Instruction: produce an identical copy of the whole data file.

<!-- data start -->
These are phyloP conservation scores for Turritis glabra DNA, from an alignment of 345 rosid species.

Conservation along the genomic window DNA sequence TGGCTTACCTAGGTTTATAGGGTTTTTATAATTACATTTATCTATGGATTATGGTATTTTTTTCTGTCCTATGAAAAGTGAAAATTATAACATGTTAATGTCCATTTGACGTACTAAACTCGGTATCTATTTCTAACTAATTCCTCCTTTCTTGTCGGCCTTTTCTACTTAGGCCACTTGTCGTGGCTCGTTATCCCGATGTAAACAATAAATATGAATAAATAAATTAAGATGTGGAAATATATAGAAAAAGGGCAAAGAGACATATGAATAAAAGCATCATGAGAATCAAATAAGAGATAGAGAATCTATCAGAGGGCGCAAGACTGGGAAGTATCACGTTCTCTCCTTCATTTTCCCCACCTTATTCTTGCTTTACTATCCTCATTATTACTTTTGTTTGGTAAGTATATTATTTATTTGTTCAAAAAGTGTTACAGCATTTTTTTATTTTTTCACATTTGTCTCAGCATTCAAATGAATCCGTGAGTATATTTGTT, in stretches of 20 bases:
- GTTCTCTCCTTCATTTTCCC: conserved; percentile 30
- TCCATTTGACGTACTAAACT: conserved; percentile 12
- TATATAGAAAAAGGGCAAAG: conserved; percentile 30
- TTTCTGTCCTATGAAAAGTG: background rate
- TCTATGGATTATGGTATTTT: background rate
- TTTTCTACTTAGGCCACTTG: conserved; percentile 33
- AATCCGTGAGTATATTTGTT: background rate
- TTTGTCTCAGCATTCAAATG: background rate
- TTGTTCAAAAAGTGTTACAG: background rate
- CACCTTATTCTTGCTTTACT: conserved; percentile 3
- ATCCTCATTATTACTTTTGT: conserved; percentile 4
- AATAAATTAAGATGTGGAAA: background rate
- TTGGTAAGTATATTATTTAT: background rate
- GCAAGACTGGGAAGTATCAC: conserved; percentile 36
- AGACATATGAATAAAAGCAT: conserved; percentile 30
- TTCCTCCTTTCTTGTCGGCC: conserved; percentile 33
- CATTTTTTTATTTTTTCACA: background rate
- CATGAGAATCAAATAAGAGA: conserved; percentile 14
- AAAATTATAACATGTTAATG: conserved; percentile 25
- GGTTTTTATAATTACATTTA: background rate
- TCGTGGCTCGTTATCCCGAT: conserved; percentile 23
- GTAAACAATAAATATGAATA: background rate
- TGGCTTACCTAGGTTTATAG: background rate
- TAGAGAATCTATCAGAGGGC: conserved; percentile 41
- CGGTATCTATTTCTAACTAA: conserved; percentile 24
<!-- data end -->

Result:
These are phyloP conservation scores for Turritis glabra DNA, from an alignment of 345 rosid species.

Conservation along the genomic window DNA sequence TGGCTTACCTAGGTTTATAGGGTTTTTATAATTACATTTATCTATGGATTATGGTATTTTTTTCTGTCCTATGAAAAGTGAAAATTATAACATGTTAATGTCCATTTGACGTACTAAACTCGGTATCTATTTCTAACTAATTCCTCCTTTCTTGTCGGCCTTTTCTACTTAGGCCACTTGTCGTGGCTCGTTATCCCGATGTAAACAATAAATATGAATAAATAAATTAAGATGTGGAAATATATAGAAAAAGGGCAAAGAGACATATGAATAAAAGCATCATGAGAATCAAATAAGAGATAGAGAATCTATCAGAGGGCGCAAGACTGGGAAGTATCACGTTCTCTCCTTCATTTTCCCCACCTTATTCTTGCTTTACTATCCTCATTATTACTTTTGTTTGGTAAGTATATTATTTATTTGTTCAAAAAGTGTTACAGCATTTTTTTATTTTTTCACATTTGTCTCAGCATTCAAATGAATCCGTGAGTATATTTGTT, in stretches of 20 bases:
- GTTCTCTCCTTCATTTTCCC: conserved; percentile 30
- TCCATTTGACGTACTAAACT: conserved; percentile 12
- TATATAGAAAAAGGGCAAAG: conserved; percentile 30
- TTTCTGTCCTATGAAAAGTG: background rate
- TCTATGGATTATGGTATTTT: background rate
- TTTTCTACTTAGGCCACTTG: conserved; percentile 33
- AATCCGTGAGTATATTTGTT: background rate
- TTTGTCTCAGCATTCAAATG: background rate
- TTGTTCAAAAAGTGTTACAG: background rate
- CACCTTATTCTTGCTTTACT: conserved; percentile 3
- ATCCTCATTATTACTTTTGT: conserved; percentile 4
- AATAAATTAAGATGTGGAAA: background rate
- TTGGTAAGTATATTATTTAT: background rate
- GCAAGACTGGGAAGTATCAC: conserved; percentile 36
- AGACATATGAATAAAAGCAT: conserved; percentile 30
- TTCCTCCTTTCTTGTCGGCC: conserved; percentile 33
- CATTTTTTTATTTTTTCACA: background rate
- CATGAGAATCAAATAAGAGA: conserved; percentile 14
- AAAATTATAACATGTTAATG: conserved; percentile 25
- GGTTTTTATAATTACATTTA: background rate
- TCGTGGCTCGTTATCCCGAT: conserved; percentile 23
- GTAAACAATAAATATGAATA: background rate
- TGGCTTACCTAGGTTTATAG: background rate
- TAGAGAATCTATCAGAGGGC: conserved; percentile 41
- CGGTATCTATTTCTAACTAA: conserved; percentile 24